The problem with GIRLS.

Another episode of HBO’s GIRLS, another stream of vitriolic hate online. Who would guess a half hour non-violent, relatively benign programme could garner such hateful feedback. Maybe what’s making us squirm so much is GIRLS is a little too realistic in its portrayal of Gen Y. Gen Y being equal parts shit, shambles and shenanigans, just like the show. Yup, this just got personal.

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The interesting thing about GIRLS haters is that they’re very non-specific in their ALL CAPS RAGE. Take Lena Dunham’s frequent nudity- no one is able to quite say why this bothers them so much. A lot of non-committal noise is made about it being gratuitous or distracting, because saying that she’s not conventionally sexy is not very PC, and that says more about hater’s character, than Lena Dunham’s.

Nobody shits tweet shaped bricks when Game of Throne’s Emilia Clarke (Khaleesi) frequently gets naked, but her body is generally considered a divine gift to mankind. Isn’t it strange that a vision of normality like Lena Dunham is crucified, while unattainable and unrealistic perfection like Emilia Clarke’s goes without remark? #feministalert

Similarly, the relationships portrayed in GIRLS are far from fairy tale. Hannah’s occasional lover Adam is cringe worthy in his callousness with Hannah’s feelings and body. What is more cringe worthy however is Hannah’s willingness to accept this treatment. She doesn’t feel that she deserves better.

            “Hannah with Adam- what message does an unhealthy relationship like that send #HBO_GIRLS” Someone I pity followed on Twitter.

             “If I wanted to watch people complain about their life, I would turn over to Kardashians and watch pretty people do it” Girl from my year 11 history class on Facebook.

GIRLS isn’t a moralistic programme that intends to empower young people, its a satire of Gen Y. Everything that 90s TV promised us, but we never received- and its fucked us up.

Unfortunately GIRLS is a bit too real, which appears to be what’s making everyone squirm. From Lena Dunham’s average physique to the disrespect she condones from Adam, Shoshanna’s sexual frustration and Marnie’s dead end career, Dunham’s show is scarily similar to real early 20s life.
The new age ‘casual’ relationships are on display in GIRLS, with all their deluding and callous qualities exposed, and Dunham’s disappointing body type is normal by American standards. It’s not easy to watch all your flaws and insecurities as a third party. Its so personal, disgruntled viewers are taking it to Twitter.

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What is also a bitter pill is Hannah’s confession to silver fox Patrick Wilson in the latest episode. Hannah despondently describes her exhaustion with the turbulent emotional experiences of youth, and confesses her thoroughly ordinary desire ‘to be happy’, connoting emotional security from a relationship.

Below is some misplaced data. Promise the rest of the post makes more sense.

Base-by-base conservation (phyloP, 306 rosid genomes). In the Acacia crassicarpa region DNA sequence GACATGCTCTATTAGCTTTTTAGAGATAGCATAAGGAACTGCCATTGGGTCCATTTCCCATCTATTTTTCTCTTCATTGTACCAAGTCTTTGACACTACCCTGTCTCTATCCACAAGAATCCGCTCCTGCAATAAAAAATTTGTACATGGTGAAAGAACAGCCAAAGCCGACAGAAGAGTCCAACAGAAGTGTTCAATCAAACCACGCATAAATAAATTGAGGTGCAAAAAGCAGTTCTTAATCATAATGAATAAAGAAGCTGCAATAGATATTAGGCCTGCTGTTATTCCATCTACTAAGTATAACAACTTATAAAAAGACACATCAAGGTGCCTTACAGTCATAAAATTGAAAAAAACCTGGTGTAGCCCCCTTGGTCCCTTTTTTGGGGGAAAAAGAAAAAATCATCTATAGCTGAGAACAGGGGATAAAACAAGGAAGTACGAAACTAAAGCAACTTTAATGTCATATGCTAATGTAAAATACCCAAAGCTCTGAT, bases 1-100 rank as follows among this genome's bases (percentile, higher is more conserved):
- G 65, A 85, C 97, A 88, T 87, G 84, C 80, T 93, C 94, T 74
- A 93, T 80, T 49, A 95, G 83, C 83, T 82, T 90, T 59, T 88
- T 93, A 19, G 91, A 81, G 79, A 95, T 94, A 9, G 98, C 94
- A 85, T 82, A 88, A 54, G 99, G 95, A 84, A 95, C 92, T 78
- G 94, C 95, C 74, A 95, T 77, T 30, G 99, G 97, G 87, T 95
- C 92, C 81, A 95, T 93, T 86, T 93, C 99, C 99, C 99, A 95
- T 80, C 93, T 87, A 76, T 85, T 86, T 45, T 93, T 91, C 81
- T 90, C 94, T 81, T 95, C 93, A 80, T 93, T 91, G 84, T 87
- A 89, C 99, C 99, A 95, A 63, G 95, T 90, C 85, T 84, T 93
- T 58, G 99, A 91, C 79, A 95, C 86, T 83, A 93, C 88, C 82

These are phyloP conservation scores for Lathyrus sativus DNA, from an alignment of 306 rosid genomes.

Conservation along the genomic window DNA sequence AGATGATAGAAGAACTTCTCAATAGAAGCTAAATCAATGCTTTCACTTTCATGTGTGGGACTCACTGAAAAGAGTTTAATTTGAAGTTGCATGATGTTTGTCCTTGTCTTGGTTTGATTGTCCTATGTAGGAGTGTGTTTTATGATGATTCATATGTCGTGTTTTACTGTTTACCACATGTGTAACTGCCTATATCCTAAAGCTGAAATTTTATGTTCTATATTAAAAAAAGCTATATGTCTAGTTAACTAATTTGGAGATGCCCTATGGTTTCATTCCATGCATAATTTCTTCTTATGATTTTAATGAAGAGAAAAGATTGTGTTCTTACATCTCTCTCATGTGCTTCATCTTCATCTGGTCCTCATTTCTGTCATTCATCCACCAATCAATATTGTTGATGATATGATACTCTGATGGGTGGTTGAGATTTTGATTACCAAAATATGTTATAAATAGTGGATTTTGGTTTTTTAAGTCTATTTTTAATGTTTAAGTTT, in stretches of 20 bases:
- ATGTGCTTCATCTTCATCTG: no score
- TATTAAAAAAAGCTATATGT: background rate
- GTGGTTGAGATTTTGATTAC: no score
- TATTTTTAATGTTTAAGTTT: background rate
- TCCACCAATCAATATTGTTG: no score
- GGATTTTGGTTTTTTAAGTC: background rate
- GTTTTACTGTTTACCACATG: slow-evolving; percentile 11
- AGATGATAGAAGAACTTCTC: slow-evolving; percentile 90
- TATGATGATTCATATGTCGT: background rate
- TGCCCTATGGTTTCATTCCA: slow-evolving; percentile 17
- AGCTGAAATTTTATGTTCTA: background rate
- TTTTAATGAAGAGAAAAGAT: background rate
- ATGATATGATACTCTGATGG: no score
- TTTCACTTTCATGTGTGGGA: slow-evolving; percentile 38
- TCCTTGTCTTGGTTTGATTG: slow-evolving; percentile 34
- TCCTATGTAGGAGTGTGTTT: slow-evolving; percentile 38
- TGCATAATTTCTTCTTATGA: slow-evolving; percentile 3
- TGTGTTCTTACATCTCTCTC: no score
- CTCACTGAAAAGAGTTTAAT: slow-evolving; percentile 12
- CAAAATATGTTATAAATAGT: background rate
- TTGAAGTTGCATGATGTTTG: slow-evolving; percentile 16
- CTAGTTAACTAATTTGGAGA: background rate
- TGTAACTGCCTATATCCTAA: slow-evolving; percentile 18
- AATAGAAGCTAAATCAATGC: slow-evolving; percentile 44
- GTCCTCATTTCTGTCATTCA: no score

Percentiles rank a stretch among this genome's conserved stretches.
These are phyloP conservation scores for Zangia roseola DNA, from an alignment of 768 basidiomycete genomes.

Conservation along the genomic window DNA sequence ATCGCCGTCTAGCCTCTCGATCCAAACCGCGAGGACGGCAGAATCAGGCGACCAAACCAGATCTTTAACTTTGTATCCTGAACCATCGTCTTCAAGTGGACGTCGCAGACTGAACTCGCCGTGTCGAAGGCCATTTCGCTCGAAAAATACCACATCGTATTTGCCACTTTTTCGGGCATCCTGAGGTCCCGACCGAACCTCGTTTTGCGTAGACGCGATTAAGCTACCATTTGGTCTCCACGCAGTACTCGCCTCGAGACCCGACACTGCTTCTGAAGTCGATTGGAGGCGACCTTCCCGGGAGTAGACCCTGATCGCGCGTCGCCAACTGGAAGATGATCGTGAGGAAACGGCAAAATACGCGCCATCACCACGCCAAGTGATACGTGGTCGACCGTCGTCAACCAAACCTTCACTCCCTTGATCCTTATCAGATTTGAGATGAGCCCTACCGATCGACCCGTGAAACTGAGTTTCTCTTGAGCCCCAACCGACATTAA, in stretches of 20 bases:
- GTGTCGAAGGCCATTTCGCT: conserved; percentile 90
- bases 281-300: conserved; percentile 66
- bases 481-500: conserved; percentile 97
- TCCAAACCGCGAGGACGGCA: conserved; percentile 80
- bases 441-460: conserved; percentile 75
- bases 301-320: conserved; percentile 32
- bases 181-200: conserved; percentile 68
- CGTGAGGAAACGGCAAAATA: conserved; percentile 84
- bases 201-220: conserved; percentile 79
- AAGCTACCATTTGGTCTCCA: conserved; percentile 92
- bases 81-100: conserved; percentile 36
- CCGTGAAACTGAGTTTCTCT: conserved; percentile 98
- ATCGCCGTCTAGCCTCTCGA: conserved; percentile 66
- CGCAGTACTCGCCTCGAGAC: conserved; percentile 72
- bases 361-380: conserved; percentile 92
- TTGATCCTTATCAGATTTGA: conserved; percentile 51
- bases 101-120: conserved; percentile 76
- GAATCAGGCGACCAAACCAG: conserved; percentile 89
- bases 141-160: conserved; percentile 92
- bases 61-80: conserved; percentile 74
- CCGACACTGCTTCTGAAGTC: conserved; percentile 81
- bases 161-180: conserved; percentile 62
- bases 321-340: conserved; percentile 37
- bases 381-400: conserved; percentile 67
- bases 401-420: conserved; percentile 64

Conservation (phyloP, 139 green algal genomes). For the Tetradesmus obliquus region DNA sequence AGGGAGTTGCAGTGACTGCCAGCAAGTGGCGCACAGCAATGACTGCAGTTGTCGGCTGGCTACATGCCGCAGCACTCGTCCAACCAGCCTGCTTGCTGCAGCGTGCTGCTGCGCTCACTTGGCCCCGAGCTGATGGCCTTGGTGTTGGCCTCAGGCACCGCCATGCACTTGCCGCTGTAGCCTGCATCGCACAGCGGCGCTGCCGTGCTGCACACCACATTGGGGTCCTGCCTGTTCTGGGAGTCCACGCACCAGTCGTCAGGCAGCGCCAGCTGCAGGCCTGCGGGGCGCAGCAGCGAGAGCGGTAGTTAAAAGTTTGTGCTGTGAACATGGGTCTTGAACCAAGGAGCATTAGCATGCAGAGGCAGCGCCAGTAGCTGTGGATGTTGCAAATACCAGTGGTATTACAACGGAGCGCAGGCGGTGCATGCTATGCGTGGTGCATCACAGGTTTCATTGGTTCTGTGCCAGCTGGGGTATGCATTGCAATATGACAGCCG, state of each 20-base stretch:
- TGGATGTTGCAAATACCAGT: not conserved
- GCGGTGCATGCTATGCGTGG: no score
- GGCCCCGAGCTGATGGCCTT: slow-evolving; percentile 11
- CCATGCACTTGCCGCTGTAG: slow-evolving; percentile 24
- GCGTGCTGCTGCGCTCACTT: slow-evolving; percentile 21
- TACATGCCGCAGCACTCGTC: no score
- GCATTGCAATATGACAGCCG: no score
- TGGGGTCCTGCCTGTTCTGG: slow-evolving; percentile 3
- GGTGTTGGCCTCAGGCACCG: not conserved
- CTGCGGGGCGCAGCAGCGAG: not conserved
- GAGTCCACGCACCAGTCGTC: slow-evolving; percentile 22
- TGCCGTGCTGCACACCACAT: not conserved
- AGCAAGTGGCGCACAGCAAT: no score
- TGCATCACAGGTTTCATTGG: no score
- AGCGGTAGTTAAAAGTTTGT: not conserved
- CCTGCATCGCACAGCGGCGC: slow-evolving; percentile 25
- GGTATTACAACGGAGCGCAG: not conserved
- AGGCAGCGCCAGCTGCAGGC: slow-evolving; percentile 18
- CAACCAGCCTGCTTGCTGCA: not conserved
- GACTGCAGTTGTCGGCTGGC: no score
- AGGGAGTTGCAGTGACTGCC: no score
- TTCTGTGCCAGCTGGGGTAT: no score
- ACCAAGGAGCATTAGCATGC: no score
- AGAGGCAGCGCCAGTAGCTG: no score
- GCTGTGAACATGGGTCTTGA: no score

The target demographic, Gen Y females, were raised on the 90s TV heroines: Buffy, Xena and Carrie Bradshaw. Relationships were seen as weakness, side plots or avenues for our protagonist to assert her sexual dominance. Hannah’s confession speaks to tired feminists a truth that is like feminism’s Siberia. Everyone knows where it is, but no one wants to go there.

Bad sex, low self esteem, stagnate careers and less than perfect bodies. Not portrayed dramatically, but in a ‘that’s life’ kind of way. That’s why there are so many outright lovers or haters of GIRLS, because it depends whether or not you’re aware of (or satisfied with) your own reality.

At the end of the GIRLS pilot, Hannah announces to her parents “I think I can be the voice of my generation” This is true, but its seems most of us aren’t ready for it.

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3 thoughts on “The problem with GIRLS.

  1. I like your take on this. I’ve been watching Girls vicariously through other bloggers/writers, and critics. Your perspective is one I have not heard yet. Perhaps the show has gone over most people’s heads as a satire? Yours is the first critique I’ve read where satire has even been mentioned. My irritation with Girls is the seeming tunnel-vision the “girls” have, and are not willing to step outside of that. Also, Lena Dunham got a lot of backlash for the “voice of a generation” comment. Check out my thoughts on Girls, as I’ve heard through the grapevine, on “Judging HBO’s Girls by it’s cover”.

    1. Thanks for the feedback Rachael! Theres no doubt its a polarising show. I had a read of your piece a few days ago, and your view, as well as the ones you explored, are very valid. Dunham receives a lot of backlash over many things, however from a purely unbiased stance, this is excellent for publicity and I don’t think she’ll be stopping anytime soon. Here I’ve tried to keep my love for the show out of the piece, but if I can say anything I think you should watch the show a bit yourself, as right or as wrong as the HBO program can be, its no doubt entertaining and very often addictive. :)

      1. Maybe when it’s out on nexflix or DVD! My take has been that the characters leave their privelaged background unexamined. Yours is the first nod to the fact that it may be satirical at some level though. Interesting. “Isn’t it strange that a vision of normality like Lena Dunham is crucified, while unattainable and unrealistic perfection like Emilia Clarke’s goes without remark? #feministalert” <– do agree with that!

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